Federal judge won't allow Justice Department to switch lawyers in census citizenship question case
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Updated: A federal judge in Manhattan says he won’t allow the Department of Justice to switch lawyers in a challenge to a census citizenship question absent “satisfactory reasons” for the decision.
U.S. District Judge Jesse Furman mostly denied the substitution request Tuesday, report the New York Times, the Wall Street Journal and the Washington Post. He did allow two lawyers to exit the team because they had already left the DOJ’s civil division.
Furman’s July 9 opinion said the lawyers had to provide affidavits explaining the reason for their departures. The government defendants “provide no reasons, let alone ‘satisfactory reasons,’ for the substitution of counsel,” Furman wrote.
Furman cited local court rules on withdrawing attorneys that require courts to consider the reasons for the withdrawal and the impact on potential case disruptions.
On Wednesday, a Maryland federal judge in a second census case said he shares Furman’s concerns, but he is inclined to eventually allow the substitution if the government provides more assurances that the transition won’t disrupt the case, report the Washington Post and Law360. For now, U.S. District Judge George Hazel also blocked substitution.
The opinion by Hazel noted that, unlike in Furman’s district, his district doesn’t require withdrawing lawyers to provide satisfactory reasons for withdrawal. He warned, however, that “a change in counsel does not create a clean slate for a party to proceed as if prior representations made to the court were not in fact made.”
According to the Washington Post article on Furman’s decision, his request for reasons “could force the Justice Department to expose more of its messy, internal debates over the census case.” The DOJ announced the switch after President Donald Trump contradicted an in-court assertion by the government’s lawyers that the question would be dropped from the census.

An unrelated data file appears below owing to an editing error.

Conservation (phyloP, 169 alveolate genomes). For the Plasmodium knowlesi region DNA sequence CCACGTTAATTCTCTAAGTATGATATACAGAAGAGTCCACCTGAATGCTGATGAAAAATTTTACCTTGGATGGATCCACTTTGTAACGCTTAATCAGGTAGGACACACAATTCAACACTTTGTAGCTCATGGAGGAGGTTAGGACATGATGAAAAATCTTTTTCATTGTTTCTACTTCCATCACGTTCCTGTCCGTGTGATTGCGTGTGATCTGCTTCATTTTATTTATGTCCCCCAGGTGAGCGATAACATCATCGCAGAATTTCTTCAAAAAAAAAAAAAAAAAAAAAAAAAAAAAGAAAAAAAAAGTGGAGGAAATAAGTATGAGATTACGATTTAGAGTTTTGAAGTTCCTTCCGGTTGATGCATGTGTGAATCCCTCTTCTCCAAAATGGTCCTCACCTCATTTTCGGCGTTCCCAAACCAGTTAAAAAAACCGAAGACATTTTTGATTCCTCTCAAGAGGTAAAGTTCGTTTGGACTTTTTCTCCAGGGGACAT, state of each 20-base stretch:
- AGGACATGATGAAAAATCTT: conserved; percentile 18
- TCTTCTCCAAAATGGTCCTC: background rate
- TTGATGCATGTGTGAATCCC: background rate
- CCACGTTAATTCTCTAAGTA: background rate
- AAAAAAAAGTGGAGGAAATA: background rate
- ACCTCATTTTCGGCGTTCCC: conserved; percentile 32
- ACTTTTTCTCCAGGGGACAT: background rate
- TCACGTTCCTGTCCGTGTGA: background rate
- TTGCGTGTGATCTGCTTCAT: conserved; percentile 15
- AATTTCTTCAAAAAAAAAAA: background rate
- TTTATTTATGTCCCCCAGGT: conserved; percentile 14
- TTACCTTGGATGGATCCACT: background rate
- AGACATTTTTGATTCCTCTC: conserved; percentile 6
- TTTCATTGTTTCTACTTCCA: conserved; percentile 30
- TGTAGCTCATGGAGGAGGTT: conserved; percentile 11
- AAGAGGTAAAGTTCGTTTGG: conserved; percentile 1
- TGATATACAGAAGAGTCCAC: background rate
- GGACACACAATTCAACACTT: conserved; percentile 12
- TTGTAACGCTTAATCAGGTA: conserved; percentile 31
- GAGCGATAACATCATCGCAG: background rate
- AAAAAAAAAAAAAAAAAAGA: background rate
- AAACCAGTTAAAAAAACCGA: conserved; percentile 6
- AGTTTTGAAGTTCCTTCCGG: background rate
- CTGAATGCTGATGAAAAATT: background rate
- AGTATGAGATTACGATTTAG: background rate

The U.S. Supreme Court ruled in June that the Commerce Department had to provide a better explanation of its decision to add a citizenship question to the census.
Commerce Secretary Wilbur Ross had said he was adding the citizenship question in response to a request from the DOJ for better citizenship data to assist in its enforcement of the Voting Rights Act of 1965. But the Supreme Court questioned whether that reason was contrived.
Critics have said the real reason the question was added was to depress the count of immigrants and help Republicans when census data is used in redistricting.
DOJ lawyers have cited a June 30 deadline for printing census forms. The administration has suggested that the question could be printed in a supplemental form.
The American Civil Liberties Union had opposed the “mass withdrawal” of the legal team in the case before Furman. The group said there would be a “forthcoming motion for sanctions” that would raise questions about “discovery and candor that are uniquely within current counsels’ knowledge.”
Even if the lawyers are allowed to withdraw, the ACLU said, the court should retain continuing jurisdiction over the attorneys in connection with the upcoming sanctions request.
Furman’s July 9 opinion said the departing lawyers’ sworn affidavits should confirm that they will submit to continuing jurisdiction of the court regarding sanctions. Assurances should also be provided that litigation will not be delayed, Furman said.
Trump questioned Furman’s decision in a tweet noting that the judge was appointed by Obama.
So now the Obama appointed judge on the Census case (Are you a Citizen of the United States?) won’t let the Justice Department use the lawyers that it wants to use. Could this be a first?— Donald J. Trump (@realDonaldTrump) July 10, 2019
Updated July 11 at 8:30 a.m. to include information from District Judge George Hazel’s opinion.